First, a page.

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Development Of A Roving Laboratory In Vibrations For Undergraduate Engineering Students

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2003 Annual Conference


Nashville, Tennessee

Publication Date

June 22, 2003

Start Date

June 22, 2003

End Date

June 25, 2003



Conference Session

Innovative Hands-On Projects and Labs

Page Count


Page Numbers

8.421.1 - 8.421.15

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Paper Authors

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Nasir Bilal

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Harold Kess

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Douglas Adams

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NOTE: The first page of text has been automatically extracted and included below in lieu of an abstract

Session 1368

Development of a Roving Laboratory in Vibrations for Undergraduate Engineering Students

Nasir Bilal, Harold R. Kess, and Douglas E. Adams Purdue University, School of Mechanical Engineering 585 Purdue Mall, West Lafayette, IN 47907-2040


Details on the development of a roving laboratory for undergraduate students in a new vibrations course including the instrumentation, laboratory format and several laboratory projects are discussed in addition to the inquiry-based, observational instructional approach that is being developed to complement the laboratory. Experiments in the roving laboratory are to be carried out in class, in two different on-campus facilities, and in the field. These experiments are used by the instructor to motivate each and every theoretical discussion in class, to teach students how to plan, conduct and interpret their own experiments, and to expose students to important emerging areas of experimental mechanics. The unique observational instructional approach of the course complements the roving laboratory by reversing the roles of theoretical and experimental techniques that exist in traditional laboratory oriented classes. Instead of using experiments to validate theories, theories are used to validate experiments. The make-up of an industrial advisory committee, which supports the roving laboratory by donating test specimens, providing engineering problems of practical importance and evaluating the results of the course, is also described. The goals of the project are to give students more control of the learning process; to better educate students in vibrations and experimental mechanics; to encourage life- long self-learning and an appreciation for experimentation; and to create a stronger and more direct link between industrial partners and the classroom. The evaluation procedure for determining whether or not and to what degree the goals of the project are met is also outlined. This project, DUE-0126832, is sponsored by the NSF Division of Undergraduate Education.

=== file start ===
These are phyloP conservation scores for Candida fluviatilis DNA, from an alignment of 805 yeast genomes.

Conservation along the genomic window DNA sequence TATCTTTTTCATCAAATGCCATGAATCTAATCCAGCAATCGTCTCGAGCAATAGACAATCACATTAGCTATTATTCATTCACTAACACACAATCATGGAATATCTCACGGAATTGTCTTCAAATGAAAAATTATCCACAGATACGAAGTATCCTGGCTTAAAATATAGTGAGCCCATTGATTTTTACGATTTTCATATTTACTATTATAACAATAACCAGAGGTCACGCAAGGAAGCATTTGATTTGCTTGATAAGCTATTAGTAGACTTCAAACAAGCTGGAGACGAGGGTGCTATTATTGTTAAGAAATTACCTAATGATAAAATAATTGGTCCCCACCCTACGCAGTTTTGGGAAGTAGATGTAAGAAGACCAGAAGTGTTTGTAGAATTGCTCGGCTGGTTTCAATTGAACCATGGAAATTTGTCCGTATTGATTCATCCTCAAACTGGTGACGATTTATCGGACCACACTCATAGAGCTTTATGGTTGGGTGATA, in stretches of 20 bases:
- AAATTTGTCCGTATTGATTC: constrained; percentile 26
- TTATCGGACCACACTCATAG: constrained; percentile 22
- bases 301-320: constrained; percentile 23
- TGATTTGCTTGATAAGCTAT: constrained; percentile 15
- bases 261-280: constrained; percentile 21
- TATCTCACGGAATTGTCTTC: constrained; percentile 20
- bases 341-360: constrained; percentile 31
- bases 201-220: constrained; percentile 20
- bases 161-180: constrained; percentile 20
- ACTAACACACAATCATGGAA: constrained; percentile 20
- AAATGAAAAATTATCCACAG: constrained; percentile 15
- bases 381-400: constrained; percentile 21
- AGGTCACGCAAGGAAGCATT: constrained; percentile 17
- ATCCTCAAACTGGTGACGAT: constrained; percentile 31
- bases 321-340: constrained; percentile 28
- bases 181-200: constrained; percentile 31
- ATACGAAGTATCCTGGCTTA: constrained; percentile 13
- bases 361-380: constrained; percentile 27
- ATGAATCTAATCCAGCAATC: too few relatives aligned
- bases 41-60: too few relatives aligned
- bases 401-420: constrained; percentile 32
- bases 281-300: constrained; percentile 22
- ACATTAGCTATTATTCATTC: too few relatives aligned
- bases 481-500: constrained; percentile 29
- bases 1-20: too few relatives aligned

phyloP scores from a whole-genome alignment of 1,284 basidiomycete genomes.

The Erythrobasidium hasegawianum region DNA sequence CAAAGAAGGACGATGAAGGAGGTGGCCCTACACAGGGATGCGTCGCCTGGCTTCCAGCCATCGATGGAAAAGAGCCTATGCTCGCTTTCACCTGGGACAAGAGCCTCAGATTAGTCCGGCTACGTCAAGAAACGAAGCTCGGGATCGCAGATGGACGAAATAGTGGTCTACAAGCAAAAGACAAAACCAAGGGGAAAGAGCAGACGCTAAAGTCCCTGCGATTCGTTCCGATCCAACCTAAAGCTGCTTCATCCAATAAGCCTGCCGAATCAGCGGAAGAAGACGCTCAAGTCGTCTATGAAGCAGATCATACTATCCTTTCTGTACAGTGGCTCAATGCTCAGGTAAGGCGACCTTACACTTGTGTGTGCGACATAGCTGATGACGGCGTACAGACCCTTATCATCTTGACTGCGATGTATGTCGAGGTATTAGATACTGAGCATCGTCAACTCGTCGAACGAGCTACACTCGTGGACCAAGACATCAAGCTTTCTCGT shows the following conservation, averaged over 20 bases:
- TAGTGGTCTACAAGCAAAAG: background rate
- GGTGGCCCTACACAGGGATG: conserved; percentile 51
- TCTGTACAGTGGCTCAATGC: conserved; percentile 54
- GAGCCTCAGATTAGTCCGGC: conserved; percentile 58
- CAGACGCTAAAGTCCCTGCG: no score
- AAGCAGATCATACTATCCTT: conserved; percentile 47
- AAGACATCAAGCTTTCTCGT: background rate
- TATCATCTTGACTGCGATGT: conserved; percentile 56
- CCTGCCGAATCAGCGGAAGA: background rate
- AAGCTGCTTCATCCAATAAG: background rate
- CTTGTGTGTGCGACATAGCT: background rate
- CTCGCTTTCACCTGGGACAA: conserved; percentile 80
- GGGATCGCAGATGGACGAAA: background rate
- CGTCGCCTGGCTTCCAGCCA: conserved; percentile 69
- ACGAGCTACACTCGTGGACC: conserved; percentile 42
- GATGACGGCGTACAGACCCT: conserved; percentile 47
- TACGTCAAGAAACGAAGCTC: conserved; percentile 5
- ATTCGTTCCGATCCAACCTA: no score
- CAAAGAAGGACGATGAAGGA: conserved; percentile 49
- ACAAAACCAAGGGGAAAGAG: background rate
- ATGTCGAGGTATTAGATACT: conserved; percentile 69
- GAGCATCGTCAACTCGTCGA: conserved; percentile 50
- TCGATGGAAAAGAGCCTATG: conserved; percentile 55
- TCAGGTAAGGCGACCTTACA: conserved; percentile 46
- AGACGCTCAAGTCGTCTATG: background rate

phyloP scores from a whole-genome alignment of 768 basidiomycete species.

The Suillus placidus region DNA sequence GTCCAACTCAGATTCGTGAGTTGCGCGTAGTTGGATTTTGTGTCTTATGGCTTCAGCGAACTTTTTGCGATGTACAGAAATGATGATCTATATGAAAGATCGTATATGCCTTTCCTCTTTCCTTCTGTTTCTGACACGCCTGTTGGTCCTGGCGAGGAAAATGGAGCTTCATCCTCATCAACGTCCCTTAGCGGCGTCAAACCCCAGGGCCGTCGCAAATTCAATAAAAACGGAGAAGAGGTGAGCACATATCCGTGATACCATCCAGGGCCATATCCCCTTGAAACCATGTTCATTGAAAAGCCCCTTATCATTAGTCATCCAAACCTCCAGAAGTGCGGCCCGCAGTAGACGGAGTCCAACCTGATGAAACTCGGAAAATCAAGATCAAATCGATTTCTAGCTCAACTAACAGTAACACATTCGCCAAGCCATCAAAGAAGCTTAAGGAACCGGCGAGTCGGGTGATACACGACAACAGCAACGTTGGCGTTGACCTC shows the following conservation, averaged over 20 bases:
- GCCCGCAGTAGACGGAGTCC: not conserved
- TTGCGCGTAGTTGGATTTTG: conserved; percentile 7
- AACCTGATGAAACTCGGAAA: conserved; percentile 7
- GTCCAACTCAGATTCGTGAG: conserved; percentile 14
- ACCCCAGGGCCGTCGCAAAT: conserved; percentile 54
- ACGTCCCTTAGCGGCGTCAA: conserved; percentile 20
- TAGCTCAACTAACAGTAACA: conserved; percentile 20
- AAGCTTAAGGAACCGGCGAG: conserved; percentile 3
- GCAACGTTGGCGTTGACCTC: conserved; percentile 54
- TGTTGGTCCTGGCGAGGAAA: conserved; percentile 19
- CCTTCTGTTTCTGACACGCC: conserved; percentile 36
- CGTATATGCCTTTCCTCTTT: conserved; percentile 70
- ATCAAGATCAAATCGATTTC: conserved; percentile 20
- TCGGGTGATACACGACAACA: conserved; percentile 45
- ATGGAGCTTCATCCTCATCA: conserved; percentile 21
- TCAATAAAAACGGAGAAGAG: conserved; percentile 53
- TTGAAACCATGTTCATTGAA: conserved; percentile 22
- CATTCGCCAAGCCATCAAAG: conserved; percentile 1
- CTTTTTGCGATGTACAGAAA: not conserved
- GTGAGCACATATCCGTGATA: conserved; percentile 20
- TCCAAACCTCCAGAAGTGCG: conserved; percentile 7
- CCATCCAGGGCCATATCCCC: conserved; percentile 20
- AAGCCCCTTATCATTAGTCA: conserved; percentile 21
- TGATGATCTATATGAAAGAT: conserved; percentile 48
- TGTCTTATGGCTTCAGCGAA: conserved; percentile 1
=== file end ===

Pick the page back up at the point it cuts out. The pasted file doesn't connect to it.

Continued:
1. Introduction

The theme of this project in instructional adaptation and laboratory improvement is that “experiment is the sole source of truth” (Poincaré1, 1903). This theme dates back to the time of Aristotle, Archimedes, Newton, Euler, Bernoulli, Lagrange and other giants in the history of mechanics when theories were used to validate experiments rather than the other way around as is often done in traditional laboratory oriented exercises. In fact, the majority of all breakthroughs in the field of engineering mechanics stem from observations of phenomenon that were made before developing mathematical or engineering models to explain those phenomenon (Dugas2, 1988). For example, there is a relatively recent compelling advancement in the field of dynamics that highlights the importance of experimental observations. A phenomenon called chaos, which was once dismissed as ‘noise’ in experimentally observed data has turned out to be something much more subtle and important (Moon3, 2000). It has been speculated that one Proceedings of the 2003 American Society of Engineering Education Annual Conference & Exposition Copyright  2003, American Society for Engineering Education

Bilal, N., & Kess, H., & Adams, D. (2003, June), Development Of A Roving Laboratory In Vibrations For Undergraduate Engineering Students Paper presented at 2003 Annual Conference, Nashville, Tennessee.

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